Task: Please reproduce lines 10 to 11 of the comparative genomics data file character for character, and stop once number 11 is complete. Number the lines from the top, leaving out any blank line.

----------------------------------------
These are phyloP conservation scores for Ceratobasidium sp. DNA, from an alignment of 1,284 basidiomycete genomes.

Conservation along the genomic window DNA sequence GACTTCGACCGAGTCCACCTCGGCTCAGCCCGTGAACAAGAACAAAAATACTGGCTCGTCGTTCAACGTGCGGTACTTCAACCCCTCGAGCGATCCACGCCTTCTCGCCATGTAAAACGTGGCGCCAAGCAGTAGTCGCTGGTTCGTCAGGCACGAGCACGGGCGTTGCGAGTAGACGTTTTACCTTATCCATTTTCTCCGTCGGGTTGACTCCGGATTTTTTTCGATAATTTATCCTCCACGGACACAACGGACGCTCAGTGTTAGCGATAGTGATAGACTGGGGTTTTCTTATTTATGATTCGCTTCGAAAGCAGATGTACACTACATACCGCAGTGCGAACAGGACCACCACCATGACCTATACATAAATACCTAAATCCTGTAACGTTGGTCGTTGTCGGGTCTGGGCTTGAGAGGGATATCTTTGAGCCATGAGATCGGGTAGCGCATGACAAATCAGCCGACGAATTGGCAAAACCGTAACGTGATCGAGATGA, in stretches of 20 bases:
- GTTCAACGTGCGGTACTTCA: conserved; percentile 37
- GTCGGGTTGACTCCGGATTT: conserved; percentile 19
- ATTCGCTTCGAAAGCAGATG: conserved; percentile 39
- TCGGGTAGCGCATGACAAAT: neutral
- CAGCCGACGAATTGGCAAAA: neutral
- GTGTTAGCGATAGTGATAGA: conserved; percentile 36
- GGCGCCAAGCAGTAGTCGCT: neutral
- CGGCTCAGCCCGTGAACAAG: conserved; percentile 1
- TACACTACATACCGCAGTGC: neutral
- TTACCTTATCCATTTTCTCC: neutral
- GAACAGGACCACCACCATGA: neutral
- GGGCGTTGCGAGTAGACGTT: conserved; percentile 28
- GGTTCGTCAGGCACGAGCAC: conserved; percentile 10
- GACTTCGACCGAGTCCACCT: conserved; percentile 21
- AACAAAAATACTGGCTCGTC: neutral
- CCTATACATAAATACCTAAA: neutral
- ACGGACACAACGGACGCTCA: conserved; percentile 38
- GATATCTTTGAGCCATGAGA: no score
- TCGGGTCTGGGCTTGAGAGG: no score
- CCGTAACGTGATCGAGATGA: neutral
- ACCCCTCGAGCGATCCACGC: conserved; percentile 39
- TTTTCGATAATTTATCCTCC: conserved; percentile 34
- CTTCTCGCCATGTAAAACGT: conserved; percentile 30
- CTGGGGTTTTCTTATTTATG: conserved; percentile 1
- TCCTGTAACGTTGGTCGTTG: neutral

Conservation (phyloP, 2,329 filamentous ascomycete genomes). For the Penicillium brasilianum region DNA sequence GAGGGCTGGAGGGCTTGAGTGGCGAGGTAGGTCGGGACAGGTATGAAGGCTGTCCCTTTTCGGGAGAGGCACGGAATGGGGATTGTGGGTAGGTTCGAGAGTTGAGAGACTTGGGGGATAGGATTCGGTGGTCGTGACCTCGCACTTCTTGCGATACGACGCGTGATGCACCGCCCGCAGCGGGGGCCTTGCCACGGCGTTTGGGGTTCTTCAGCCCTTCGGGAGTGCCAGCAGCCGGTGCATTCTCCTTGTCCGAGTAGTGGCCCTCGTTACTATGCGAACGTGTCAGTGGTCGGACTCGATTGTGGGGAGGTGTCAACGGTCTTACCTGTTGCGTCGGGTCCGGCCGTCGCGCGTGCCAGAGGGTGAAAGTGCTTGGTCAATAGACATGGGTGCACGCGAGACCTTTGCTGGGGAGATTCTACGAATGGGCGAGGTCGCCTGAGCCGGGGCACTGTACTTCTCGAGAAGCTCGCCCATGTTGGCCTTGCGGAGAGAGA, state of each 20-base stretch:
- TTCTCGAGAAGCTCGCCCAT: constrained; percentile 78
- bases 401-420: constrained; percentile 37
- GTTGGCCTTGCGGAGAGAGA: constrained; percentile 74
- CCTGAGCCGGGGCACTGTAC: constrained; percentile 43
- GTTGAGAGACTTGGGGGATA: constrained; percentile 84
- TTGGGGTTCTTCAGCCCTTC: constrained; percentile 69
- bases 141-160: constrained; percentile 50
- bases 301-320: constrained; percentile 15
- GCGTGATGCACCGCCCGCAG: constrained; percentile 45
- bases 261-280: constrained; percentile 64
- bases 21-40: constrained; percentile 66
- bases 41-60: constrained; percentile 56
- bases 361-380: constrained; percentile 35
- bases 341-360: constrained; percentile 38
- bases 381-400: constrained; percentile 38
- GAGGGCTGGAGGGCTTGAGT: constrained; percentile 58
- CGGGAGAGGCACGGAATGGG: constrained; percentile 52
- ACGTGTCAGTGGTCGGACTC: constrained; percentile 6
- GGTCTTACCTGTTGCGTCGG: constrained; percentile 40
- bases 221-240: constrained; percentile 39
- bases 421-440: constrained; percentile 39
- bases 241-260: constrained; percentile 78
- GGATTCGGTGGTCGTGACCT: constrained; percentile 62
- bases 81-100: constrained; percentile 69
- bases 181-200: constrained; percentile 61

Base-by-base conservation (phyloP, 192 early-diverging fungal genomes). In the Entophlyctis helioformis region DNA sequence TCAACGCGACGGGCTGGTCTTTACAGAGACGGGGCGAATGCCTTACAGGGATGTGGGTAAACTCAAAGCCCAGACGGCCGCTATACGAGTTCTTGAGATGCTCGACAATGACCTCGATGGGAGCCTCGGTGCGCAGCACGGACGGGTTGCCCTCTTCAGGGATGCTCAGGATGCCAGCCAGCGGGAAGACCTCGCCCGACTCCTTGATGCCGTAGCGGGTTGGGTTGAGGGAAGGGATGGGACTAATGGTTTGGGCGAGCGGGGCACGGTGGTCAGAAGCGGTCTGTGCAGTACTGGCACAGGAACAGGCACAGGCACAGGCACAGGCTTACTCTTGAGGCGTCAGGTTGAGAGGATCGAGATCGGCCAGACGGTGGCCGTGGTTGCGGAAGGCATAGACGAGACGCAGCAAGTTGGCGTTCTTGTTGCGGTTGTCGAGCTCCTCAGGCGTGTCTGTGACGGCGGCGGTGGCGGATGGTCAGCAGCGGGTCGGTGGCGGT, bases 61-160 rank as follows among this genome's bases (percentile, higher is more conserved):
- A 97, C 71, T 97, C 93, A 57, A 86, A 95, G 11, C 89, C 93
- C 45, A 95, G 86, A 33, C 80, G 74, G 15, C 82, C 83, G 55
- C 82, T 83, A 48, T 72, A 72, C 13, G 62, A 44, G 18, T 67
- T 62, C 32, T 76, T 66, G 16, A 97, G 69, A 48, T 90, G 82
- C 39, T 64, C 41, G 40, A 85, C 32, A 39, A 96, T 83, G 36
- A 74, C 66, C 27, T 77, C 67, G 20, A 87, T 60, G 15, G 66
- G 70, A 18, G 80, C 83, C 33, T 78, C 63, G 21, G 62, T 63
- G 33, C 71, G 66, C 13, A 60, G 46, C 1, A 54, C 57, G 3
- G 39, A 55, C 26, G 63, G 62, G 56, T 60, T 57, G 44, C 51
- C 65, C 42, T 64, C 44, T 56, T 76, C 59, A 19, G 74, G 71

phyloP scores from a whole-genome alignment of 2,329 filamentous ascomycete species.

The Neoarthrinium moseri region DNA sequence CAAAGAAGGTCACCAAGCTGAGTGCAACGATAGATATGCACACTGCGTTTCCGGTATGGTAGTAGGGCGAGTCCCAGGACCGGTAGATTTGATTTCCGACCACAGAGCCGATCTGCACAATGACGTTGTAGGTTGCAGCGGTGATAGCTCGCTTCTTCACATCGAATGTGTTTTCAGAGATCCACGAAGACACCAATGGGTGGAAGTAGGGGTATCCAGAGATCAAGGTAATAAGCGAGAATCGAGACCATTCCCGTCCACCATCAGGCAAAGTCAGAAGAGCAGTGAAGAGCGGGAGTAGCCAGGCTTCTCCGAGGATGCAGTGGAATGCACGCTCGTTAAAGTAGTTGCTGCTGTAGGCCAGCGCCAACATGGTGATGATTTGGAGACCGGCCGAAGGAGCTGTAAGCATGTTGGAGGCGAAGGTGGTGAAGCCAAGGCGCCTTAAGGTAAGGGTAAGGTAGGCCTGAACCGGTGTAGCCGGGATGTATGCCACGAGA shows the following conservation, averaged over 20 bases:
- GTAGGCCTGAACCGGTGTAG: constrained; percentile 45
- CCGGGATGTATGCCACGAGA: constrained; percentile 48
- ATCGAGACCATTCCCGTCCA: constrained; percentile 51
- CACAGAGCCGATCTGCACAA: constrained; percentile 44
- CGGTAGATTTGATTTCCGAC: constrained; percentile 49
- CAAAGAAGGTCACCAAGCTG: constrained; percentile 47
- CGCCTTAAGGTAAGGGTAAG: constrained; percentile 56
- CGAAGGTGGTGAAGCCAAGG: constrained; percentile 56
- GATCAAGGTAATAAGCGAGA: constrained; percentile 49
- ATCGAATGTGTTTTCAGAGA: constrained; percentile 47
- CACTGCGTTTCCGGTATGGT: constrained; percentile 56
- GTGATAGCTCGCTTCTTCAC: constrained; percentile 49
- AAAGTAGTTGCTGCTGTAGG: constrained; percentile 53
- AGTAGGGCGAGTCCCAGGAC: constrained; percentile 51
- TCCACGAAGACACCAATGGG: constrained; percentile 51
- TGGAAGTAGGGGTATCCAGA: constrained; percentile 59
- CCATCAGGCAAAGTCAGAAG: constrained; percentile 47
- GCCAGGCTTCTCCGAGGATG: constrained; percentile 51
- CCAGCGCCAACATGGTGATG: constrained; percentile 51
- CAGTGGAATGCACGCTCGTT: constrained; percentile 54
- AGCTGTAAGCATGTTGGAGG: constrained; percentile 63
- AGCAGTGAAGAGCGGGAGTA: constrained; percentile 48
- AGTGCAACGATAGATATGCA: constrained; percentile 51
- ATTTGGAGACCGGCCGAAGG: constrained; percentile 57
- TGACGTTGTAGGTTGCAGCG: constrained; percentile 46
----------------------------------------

- CGGCTCAGCCCGTGAACAAG: conserved; percentile 1
- TACACTACATACCGCAGTGC: neutral